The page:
The apparent meaning of all of this is that the axis of radicals - Iran, Syria, Hamas and Hizbullah - is feeling its oats. It believes that its side has defeated America in Iraq, and Israel in Gaza and Lebanon. Ahmadinejad recently claimed that the West has already begun to "surrender," and he gloated that "final victory...is near." It is this bravado that bodes war. (Wall Street Journal)
The Palestinians have lived for decades now on a sense of historical entitlement. The world owed them a state come what may; it would be delivered to them even when their leaders faltered, even as they fell afoul of international norms and expectations. Now they know better. The American war on terrorism that would come in the aftermath of 9/11 had put before the Palestinians one of those great, defining moral and political questions: They could opt for the forces of order, tie their fate and their cause to sobriety and realism, or ride with the outlaws. The disorder now on full display in Gaza and the West Bank is the harvest of Palestinian history. What we see is the inevitable fate of a national movement given over to the cult of the gun. (U.S. News)
The international-forces idea is a sharp departure from the widely admired principle that Israel does not rely on foreigners for its defense and only wants to be able to handle it alone. This doctrine yielded massive U.S. military assistance and political backing for Israel. Once Israel changes its approach and starts asking for foreign troops to defend all its borders, the perception of Israel may well also change - from asset to burden.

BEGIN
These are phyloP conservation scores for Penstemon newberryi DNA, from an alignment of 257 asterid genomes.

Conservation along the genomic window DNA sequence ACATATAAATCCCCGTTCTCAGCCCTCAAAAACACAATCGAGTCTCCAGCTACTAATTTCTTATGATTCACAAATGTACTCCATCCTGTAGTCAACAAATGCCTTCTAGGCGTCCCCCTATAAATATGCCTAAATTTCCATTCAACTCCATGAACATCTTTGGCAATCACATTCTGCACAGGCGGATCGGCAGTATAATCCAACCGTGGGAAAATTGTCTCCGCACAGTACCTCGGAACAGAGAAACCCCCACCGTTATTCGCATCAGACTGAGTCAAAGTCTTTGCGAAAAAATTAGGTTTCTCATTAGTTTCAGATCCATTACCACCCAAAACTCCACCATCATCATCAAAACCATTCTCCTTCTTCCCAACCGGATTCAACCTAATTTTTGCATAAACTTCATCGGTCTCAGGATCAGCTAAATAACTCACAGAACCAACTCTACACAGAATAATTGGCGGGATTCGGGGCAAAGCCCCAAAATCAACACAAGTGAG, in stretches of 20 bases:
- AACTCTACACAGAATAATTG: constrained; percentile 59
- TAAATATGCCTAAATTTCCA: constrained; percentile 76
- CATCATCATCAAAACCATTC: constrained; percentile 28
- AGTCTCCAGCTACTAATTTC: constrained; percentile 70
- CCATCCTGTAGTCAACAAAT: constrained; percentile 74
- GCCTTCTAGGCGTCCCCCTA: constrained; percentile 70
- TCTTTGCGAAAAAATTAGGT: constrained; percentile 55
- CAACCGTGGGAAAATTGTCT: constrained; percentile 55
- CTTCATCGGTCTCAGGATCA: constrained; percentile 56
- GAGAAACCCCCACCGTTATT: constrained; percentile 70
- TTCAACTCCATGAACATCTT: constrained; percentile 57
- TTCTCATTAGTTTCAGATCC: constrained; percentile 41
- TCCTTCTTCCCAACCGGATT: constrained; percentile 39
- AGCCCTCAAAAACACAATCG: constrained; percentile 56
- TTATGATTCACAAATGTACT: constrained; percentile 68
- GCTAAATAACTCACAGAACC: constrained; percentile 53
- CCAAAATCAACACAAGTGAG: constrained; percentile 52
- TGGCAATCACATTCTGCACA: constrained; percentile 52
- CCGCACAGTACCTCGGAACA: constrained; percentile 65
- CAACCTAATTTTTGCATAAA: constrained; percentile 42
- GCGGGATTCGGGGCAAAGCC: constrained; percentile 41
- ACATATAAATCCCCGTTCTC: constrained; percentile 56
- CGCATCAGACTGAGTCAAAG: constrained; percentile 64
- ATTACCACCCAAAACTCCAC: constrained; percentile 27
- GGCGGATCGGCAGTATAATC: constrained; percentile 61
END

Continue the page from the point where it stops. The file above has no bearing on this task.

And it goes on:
Once Israel formally asks the Europeans to send troops to Gaza, they will not do so free of charge. They will probably prefer to send their troops to the West Bank instead of Gaza as a way of imposing their positions on Israel - not only regarding the checkpoints but also regarding other Israeli security requirements such as the separation fence. (ICA/JCPA)
In the Wake of the Hamas Coup: Rethinking America's "Grand Strategy" for the New Palestinian Authority - Robert Satloff (Washington Institute for Near East Policy)